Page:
“Don’t just assume you have to keep seeing a doctor just because you’ve seen them once or twice, or even more.”

— Jennifer Weaver

People told me you have to go to Spokane — that’s the nearest big city — for a good doctor. I had to drive 2 hours to go there, but just after my first appointment, I knew I shouldn’t have gone back.

That appointment was with the first rheumatologist who simply handed me the pamphlets and sent me on my way. He also started me on steroids and said, “It looks like you’ve lost a lot of weight because of this, so it’s a good thing we’re starting you on the steroids.”

Every experience with him should have been the last. He never fully answered my questions. I was always rushed. I definitely look back and wish I would have done it differently. Knowing what I know now, I wouldn’t put up with it. I don’t want anyone else to go through that.

Now I live closer to bigger cities, like Portland and Vancouver, but I still see my old rheumatologist because I trust her.

Don’t just assume you have to keep seeing a doctor just because you’ve seen them once or twice, or even more. We don’t owe them anything.

Now that things are pretty steady and in control, I only have to see my rheumatologist a few times a year. I’ve moved, so it takes me 4 hours to drive there, but I do virtual visits in the winter, and then I see her in person in the summer. She offers me a lot of flexibility.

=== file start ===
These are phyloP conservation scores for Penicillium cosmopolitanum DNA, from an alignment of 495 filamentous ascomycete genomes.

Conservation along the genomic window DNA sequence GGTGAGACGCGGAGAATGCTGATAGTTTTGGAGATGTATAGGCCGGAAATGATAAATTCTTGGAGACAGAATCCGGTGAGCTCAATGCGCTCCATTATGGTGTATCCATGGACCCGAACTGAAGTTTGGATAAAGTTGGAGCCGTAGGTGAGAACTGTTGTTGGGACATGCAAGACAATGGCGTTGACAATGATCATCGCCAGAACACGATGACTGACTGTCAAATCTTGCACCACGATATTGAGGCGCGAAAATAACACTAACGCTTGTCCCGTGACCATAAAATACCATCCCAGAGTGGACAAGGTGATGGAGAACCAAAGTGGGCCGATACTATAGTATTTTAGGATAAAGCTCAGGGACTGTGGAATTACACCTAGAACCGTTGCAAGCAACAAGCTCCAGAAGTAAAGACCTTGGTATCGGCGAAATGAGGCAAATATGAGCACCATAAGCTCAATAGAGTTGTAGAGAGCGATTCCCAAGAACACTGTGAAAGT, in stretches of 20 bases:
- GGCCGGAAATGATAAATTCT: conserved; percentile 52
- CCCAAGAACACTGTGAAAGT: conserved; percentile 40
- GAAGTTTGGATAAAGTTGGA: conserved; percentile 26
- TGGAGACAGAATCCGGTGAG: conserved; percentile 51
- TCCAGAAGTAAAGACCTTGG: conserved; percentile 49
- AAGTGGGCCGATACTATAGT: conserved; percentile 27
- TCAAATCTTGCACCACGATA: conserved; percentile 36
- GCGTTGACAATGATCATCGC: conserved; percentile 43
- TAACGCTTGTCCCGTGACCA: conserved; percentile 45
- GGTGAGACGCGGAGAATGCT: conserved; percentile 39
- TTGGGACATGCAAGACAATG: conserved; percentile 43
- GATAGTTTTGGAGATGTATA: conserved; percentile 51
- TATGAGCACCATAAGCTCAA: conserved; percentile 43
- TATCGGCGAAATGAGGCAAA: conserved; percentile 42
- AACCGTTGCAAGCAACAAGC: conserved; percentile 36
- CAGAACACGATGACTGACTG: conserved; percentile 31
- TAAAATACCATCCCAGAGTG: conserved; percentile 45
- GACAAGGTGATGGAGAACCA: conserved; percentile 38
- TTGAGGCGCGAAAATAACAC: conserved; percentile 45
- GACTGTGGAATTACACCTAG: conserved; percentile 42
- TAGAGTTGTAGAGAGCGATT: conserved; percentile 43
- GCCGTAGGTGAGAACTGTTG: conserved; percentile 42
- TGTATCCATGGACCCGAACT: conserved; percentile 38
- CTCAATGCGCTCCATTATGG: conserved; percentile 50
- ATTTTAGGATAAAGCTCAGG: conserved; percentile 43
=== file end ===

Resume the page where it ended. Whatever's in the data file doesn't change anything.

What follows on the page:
I do need to let my doctor see me at least once a year to really feel and see my skin, but telehealth is helpful and can address a lot of things.

It’s fascinating. Some people took my pain with psoriasis more seriously than my pain with RA, I think, because they could see it.

A lot of times I would try to hide my skin, but my hands would give me away. People would grab my hands when they saw them and say something like, “Ohmigod, are you OK? How’s your skin doing? How are you?” But then they wouldn’t ask about my RA. In a bad flare, my joints will get red and swollen, and you can actually see it.

People didn’t look at my pus or blood on my skin and think, “Oh, that can’t be that bad!” But now that I am where I am with the condition, I would probably get more of a typical reaction because it looks a lot more like “regular” psoriasis.

With RA, sometimes it’s our own family members — they think we worry too much. My husband is so protective of me, but he doesn’t want me to “stop living.” I can’t be around sick people. I’m that annoying person who’s constantly asking people to wash their hands.

It’s just as hard for our families as it is for us. They want to be protective. But they also want us to live.

Jennifer Weaver

Jennifer Weaver hails from the Vancouver, WA, area. Her experience with rheumatoid arthritis and pustular palmoplantar psoriasis fuels her determination to support and uplift others facing similar challenges. She has turned her journey into a source of strength and empathy for those feeling overwhelmed and isolated. Jennifer runs a support group for folks with autoimmune conditions with a friend who lives with juvenile idiopathic arthritis. You can check out her blog, My Spoonie Sisters, and podcast of the same name.